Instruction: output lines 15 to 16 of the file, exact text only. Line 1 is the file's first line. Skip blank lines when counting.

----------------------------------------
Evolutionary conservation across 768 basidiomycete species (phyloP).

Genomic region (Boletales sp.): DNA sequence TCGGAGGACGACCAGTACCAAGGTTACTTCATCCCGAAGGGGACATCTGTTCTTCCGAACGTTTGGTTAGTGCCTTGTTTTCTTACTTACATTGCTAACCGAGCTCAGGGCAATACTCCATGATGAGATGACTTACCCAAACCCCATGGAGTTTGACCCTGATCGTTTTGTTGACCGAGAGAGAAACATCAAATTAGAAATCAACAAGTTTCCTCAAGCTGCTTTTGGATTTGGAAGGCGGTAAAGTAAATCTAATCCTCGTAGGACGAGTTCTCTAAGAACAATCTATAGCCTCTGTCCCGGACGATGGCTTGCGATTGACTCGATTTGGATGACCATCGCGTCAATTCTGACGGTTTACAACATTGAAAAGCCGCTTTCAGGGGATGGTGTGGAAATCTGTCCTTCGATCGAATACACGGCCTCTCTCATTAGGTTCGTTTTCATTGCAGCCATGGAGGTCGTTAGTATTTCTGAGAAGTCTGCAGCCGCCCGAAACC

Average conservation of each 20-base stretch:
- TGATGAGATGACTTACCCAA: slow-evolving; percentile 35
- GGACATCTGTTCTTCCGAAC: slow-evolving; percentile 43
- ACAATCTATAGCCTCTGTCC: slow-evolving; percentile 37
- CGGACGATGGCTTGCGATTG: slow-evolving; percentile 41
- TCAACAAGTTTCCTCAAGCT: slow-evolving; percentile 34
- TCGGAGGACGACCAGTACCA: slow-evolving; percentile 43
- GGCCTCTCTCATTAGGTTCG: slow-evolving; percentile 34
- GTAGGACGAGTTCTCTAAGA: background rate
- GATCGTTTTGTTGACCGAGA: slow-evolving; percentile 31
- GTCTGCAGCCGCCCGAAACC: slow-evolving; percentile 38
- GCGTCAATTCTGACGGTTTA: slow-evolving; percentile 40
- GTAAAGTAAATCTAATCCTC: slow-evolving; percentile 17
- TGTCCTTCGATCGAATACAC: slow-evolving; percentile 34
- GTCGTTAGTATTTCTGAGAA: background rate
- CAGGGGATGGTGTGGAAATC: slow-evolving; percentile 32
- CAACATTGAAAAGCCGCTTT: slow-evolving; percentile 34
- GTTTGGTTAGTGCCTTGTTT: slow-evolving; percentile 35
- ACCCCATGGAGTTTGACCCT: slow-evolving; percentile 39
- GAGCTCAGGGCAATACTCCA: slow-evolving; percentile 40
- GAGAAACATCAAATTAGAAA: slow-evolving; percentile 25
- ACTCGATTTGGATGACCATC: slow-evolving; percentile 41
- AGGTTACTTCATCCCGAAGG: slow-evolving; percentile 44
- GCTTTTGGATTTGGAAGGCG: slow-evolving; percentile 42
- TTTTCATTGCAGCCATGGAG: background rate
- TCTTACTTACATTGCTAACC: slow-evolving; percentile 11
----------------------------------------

- GTAAAGTAAATCTAATCCTC: slow-evolving; percentile 17
- TGTCCTTCGATCGAATACAC: slow-evolving; percentile 34